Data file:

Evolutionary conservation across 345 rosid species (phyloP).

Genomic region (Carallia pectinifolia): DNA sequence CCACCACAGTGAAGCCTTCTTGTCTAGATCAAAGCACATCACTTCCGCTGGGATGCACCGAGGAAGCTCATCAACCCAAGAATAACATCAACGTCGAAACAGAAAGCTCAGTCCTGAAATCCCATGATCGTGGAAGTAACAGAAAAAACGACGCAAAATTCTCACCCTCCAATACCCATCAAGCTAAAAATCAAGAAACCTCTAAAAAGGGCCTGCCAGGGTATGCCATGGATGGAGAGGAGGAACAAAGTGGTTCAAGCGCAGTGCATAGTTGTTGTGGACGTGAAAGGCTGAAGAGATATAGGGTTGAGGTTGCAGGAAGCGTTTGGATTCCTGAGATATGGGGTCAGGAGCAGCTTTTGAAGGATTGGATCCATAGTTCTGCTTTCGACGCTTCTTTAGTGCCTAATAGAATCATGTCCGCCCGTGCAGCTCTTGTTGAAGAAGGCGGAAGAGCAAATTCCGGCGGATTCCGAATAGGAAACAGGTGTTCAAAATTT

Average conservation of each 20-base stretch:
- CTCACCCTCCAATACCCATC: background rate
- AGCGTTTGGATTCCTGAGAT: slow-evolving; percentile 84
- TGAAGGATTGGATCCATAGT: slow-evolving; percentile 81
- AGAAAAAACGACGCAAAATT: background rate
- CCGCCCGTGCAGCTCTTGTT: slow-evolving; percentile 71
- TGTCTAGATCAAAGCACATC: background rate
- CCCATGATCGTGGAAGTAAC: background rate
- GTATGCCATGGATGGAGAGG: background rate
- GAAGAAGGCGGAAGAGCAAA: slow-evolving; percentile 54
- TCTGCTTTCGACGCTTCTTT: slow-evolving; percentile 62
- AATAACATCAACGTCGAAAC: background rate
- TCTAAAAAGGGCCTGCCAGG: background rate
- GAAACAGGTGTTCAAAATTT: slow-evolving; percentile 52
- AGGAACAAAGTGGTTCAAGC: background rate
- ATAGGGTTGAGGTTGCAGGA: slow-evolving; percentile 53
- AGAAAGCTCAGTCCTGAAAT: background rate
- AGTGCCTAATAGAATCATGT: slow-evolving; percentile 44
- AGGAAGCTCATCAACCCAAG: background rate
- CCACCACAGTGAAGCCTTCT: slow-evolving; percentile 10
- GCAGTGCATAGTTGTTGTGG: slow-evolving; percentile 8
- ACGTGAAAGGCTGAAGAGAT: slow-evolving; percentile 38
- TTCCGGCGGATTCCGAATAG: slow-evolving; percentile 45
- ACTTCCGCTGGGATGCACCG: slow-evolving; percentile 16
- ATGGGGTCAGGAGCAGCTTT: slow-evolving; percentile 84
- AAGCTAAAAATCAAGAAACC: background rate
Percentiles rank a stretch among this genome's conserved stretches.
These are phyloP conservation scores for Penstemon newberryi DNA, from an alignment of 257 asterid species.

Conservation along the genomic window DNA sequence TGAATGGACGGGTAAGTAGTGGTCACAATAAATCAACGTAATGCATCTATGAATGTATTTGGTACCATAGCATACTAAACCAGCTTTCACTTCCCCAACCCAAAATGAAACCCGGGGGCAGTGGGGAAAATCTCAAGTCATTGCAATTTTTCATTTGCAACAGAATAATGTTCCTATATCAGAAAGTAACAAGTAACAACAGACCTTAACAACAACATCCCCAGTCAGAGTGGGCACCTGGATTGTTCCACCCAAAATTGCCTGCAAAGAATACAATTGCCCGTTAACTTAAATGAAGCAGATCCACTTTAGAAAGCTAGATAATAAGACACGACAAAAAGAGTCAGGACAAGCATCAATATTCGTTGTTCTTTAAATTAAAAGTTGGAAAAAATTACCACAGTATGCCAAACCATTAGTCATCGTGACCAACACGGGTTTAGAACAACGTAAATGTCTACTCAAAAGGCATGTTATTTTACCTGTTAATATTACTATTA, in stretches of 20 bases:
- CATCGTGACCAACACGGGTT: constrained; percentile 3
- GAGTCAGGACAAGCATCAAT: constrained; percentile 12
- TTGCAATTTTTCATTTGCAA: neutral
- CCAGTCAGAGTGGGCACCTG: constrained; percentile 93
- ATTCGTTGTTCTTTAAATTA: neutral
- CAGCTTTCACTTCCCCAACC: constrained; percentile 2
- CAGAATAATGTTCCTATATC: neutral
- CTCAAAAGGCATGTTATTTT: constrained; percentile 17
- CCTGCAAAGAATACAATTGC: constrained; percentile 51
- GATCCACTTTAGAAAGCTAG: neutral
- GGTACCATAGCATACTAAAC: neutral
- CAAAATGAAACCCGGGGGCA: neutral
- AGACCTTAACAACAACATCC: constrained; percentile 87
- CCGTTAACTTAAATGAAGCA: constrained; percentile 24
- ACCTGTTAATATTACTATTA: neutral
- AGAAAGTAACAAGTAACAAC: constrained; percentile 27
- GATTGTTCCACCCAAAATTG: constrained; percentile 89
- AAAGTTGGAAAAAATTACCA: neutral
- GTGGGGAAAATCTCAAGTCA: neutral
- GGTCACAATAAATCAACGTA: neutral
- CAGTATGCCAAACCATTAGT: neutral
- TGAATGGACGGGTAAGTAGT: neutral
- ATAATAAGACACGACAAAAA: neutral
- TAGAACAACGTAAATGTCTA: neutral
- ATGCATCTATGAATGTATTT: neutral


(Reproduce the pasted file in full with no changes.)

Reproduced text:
Evolutionary conservation across 345 rosid species (phyloP).

Genomic region (Carallia pectinifolia): DNA sequence CCACCACAGTGAAGCCTTCTTGTCTAGATCAAAGCACATCACTTCCGCTGGGATGCACCGAGGAAGCTCATCAACCCAAGAATAACATCAACGTCGAAACAGAAAGCTCAGTCCTGAAATCCCATGATCGTGGAAGTAACAGAAAAAACGACGCAAAATTCTCACCCTCCAATACCCATCAAGCTAAAAATCAAGAAACCTCTAAAAAGGGCCTGCCAGGGTATGCCATGGATGGAGAGGAGGAACAAAGTGGTTCAAGCGCAGTGCATAGTTGTTGTGGACGTGAAAGGCTGAAGAGATATAGGGTTGAGGTTGCAGGAAGCGTTTGGATTCCTGAGATATGGGGTCAGGAGCAGCTTTTGAAGGATTGGATCCATAGTTCTGCTTTCGACGCTTCTTTAGTGCCTAATAGAATCATGTCCGCCCGTGCAGCTCTTGTTGAAGAAGGCGGAAGAGCAAATTCCGGCGGATTCCGAATAGGAAACAGGTGTTCAAAATTT

Average conservation of each 20-base stretch:
- CTCACCCTCCAATACCCATC: background rate
- AGCGTTTGGATTCCTGAGAT: slow-evolving; percentile 84
- TGAAGGATTGGATCCATAGT: slow-evolving; percentile 81
- AGAAAAAACGACGCAAAATT: background rate
- CCGCCCGTGCAGCTCTTGTT: slow-evolving; percentile 71
- TGTCTAGATCAAAGCACATC: background rate
- CCCATGATCGTGGAAGTAAC: background rate
- GTATGCCATGGATGGAGAGG: background rate
- GAAGAAGGCGGAAGAGCAAA: slow-evolving; percentile 54
- TCTGCTTTCGACGCTTCTTT: slow-evolving; percentile 62
- AATAACATCAACGTCGAAAC: background rate
- TCTAAAAAGGGCCTGCCAGG: background rate
- GAAACAGGTGTTCAAAATTT: slow-evolving; percentile 52
- AGGAACAAAGTGGTTCAAGC: background rate
- ATAGGGTTGAGGTTGCAGGA: slow-evolving; percentile 53
- AGAAAGCTCAGTCCTGAAAT: background rate
- AGTGCCTAATAGAATCATGT: slow-evolving; percentile 44
- AGGAAGCTCATCAACCCAAG: background rate
- CCACCACAGTGAAGCCTTCT: slow-evolving; percentile 10
- GCAGTGCATAGTTGTTGTGG: slow-evolving; percentile 8
- ACGTGAAAGGCTGAAGAGAT: slow-evolving; percentile 38
- TTCCGGCGGATTCCGAATAG: slow-evolving; percentile 45
- ACTTCCGCTGGGATGCACCG: slow-evolving; percentile 16
- ATGGGGTCAGGAGCAGCTTT: slow-evolving; percentile 84
- AAGCTAAAAATCAAGAAACC: background rate
Percentiles rank a stretch among this genome's conserved stretches.
These are phyloP conservation scores for Penstemon newberryi DNA, from an alignment of 257 asterid species.

Conservation along the genomic window DNA sequence TGAATGGACGGGTAAGTAGTGGTCACAATAAATCAACGTAATGCATCTATGAATGTATTTGGTACCATAGCATACTAAACCAGCTTTCACTTCCCCAACCCAAAATGAAACCCGGGGGCAGTGGGGAAAATCTCAAGTCATTGCAATTTTTCATTTGCAACAGAATAATGTTCCTATATCAGAAAGTAACAAGTAACAACAGACCTTAACAACAACATCCCCAGTCAGAGTGGGCACCTGGATTGTTCCACCCAAAATTGCCTGCAAAGAATACAATTGCCCGTTAACTTAAATGAAGCAGATCCACTTTAGAAAGCTAGATAATAAGACACGACAAAAAGAGTCAGGACAAGCATCAATATTCGTTGTTCTTTAAATTAAAAGTTGGAAAAAATTACCACAGTATGCCAAACCATTAGTCATCGTGACCAACACGGGTTTAGAACAACGTAAATGTCTACTCAAAAGGCATGTTATTTTACCTGTTAATATTACTATTA, in stretches of 20 bases:
- CATCGTGACCAACACGGGTT: constrained; percentile 3
- GAGTCAGGACAAGCATCAAT: constrained; percentile 12
- TTGCAATTTTTCATTTGCAA: neutral
- CCAGTCAGAGTGGGCACCTG: constrained; percentile 93
- ATTCGTTGTTCTTTAAATTA: neutral
- CAGCTTTCACTTCCCCAACC: constrained; percentile 2
- CAGAATAATGTTCCTATATC: neutral
- CTCAAAAGGCATGTTATTTT: constrained; percentile 17
- CCTGCAAAGAATACAATTGC: constrained; percentile 51
- GATCCACTTTAGAAAGCTAG: neutral
- GGTACCATAGCATACTAAAC: neutral
- CAAAATGAAACCCGGGGGCA: neutral
- AGACCTTAACAACAACATCC: constrained; percentile 87
- CCGTTAACTTAAATGAAGCA: constrained; percentile 24
- ACCTGTTAATATTACTATTA: neutral
- AGAAAGTAACAAGTAACAAC: constrained; percentile 27
- GATTGTTCCACCCAAAATTG: constrained; percentile 89
- AAAGTTGGAAAAAATTACCA: neutral
- GTGGGGAAAATCTCAAGTCA: neutral
- GGTCACAATAAATCAACGTA: neutral
- CAGTATGCCAAACCATTAGT: neutral
- TGAATGGACGGGTAAGTAGT: neutral
- ATAATAAGACACGACAAAAA: neutral
- TAGAACAACGTAAATGTCTA: neutral
- ATGCATCTATGAATGTATTT: neutral